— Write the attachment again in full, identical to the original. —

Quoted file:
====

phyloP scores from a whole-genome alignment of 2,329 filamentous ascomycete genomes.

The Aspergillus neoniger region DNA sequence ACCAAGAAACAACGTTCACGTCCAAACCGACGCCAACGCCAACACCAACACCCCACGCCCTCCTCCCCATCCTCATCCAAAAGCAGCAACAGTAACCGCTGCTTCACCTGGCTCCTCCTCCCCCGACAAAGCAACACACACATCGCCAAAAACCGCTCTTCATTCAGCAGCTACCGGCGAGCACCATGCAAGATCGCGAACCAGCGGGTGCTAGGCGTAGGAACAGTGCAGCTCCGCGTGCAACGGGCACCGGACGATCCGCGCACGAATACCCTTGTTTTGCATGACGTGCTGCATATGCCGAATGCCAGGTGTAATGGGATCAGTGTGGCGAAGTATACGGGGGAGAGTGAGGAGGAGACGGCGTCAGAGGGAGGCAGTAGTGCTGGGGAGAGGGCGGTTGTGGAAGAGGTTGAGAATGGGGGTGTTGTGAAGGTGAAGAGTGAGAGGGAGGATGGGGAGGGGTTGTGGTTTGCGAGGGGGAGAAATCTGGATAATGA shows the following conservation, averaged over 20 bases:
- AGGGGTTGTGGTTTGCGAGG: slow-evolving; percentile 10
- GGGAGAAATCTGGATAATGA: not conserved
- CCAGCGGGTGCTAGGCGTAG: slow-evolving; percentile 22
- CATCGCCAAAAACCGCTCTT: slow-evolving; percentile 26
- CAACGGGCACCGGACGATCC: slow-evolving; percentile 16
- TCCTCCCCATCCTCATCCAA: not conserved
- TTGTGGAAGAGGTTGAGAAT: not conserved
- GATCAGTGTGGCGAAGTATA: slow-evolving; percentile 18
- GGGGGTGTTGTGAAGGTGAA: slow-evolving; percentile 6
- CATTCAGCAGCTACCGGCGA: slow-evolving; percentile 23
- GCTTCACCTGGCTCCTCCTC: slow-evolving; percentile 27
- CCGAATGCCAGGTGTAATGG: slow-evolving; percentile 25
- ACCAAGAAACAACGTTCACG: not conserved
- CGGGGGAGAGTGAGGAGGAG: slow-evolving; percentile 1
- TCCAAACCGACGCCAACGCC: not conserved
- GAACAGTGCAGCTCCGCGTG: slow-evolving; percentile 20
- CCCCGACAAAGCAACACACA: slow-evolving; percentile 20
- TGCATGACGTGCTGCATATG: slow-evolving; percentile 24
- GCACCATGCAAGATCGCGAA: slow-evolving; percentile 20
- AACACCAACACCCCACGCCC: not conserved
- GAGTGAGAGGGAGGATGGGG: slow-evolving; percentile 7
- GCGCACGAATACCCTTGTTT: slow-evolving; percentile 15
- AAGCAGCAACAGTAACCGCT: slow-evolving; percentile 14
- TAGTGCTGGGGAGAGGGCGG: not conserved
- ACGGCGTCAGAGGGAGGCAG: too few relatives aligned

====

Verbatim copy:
phyloP scores from a whole-genome alignment of 2,329 filamentous ascomycete genomes.

The Aspergillus neoniger region DNA sequence ACCAAGAAACAACGTTCACGTCCAAACCGACGCCAACGCCAACACCAACACCCCACGCCCTCCTCCCCATCCTCATCCAAAAGCAGCAACAGTAACCGCTGCTTCACCTGGCTCCTCCTCCCCCGACAAAGCAACACACACATCGCCAAAAACCGCTCTTCATTCAGCAGCTACCGGCGAGCACCATGCAAGATCGCGAACCAGCGGGTGCTAGGCGTAGGAACAGTGCAGCTCCGCGTGCAACGGGCACCGGACGATCCGCGCACGAATACCCTTGTTTTGCATGACGTGCTGCATATGCCGAATGCCAGGTGTAATGGGATCAGTGTGGCGAAGTATACGGGGGAGAGTGAGGAGGAGACGGCGTCAGAGGGAGGCAGTAGTGCTGGGGAGAGGGCGGTTGTGGAAGAGGTTGAGAATGGGGGTGTTGTGAAGGTGAAGAGTGAGAGGGAGGATGGGGAGGGGTTGTGGTTTGCGAGGGGGAGAAATCTGGATAATGA shows the following conservation, averaged over 20 bases:
- AGGGGTTGTGGTTTGCGAGG: slow-evolving; percentile 10
- GGGAGAAATCTGGATAATGA: not conserved
- CCAGCGGGTGCTAGGCGTAG: slow-evolving; percentile 22
- CATCGCCAAAAACCGCTCTT: slow-evolving; percentile 26
- CAACGGGCACCGGACGATCC: slow-evolving; percentile 16
- TCCTCCCCATCCTCATCCAA: not conserved
- TTGTGGAAGAGGTTGAGAAT: not conserved
- GATCAGTGTGGCGAAGTATA: slow-evolving; percentile 18
- GGGGGTGTTGTGAAGGTGAA: slow-evolving; percentile 6
- CATTCAGCAGCTACCGGCGA: slow-evolving; percentile 23
- GCTTCACCTGGCTCCTCCTC: slow-evolving; percentile 27
- CCGAATGCCAGGTGTAATGG: slow-evolving; percentile 25
- ACCAAGAAACAACGTTCACG: not conserved
- CGGGGGAGAGTGAGGAGGAG: slow-evolving; percentile 1
- TCCAAACCGACGCCAACGCC: not conserved
- GAACAGTGCAGCTCCGCGTG: slow-evolving; percentile 20
- CCCCGACAAAGCAACACACA: slow-evolving; percentile 20
- TGCATGACGTGCTGCATATG: slow-evolving; percentile 24
- GCACCATGCAAGATCGCGAA: slow-evolving; percentile 20
- AACACCAACACCCCACGCCC: not conserved
- GAGTGAGAGGGAGGATGGGG: slow-evolving; percentile 7
- GCGCACGAATACCCTTGTTT: slow-evolving; percentile 15
- AAGCAGCAACAGTAACCGCT: slow-evolving; percentile 14
- TAGTGCTGGGGAGAGGGCGG: not conserved
- ACGGCGTCAGAGGGAGGCAG: too few relatives aligned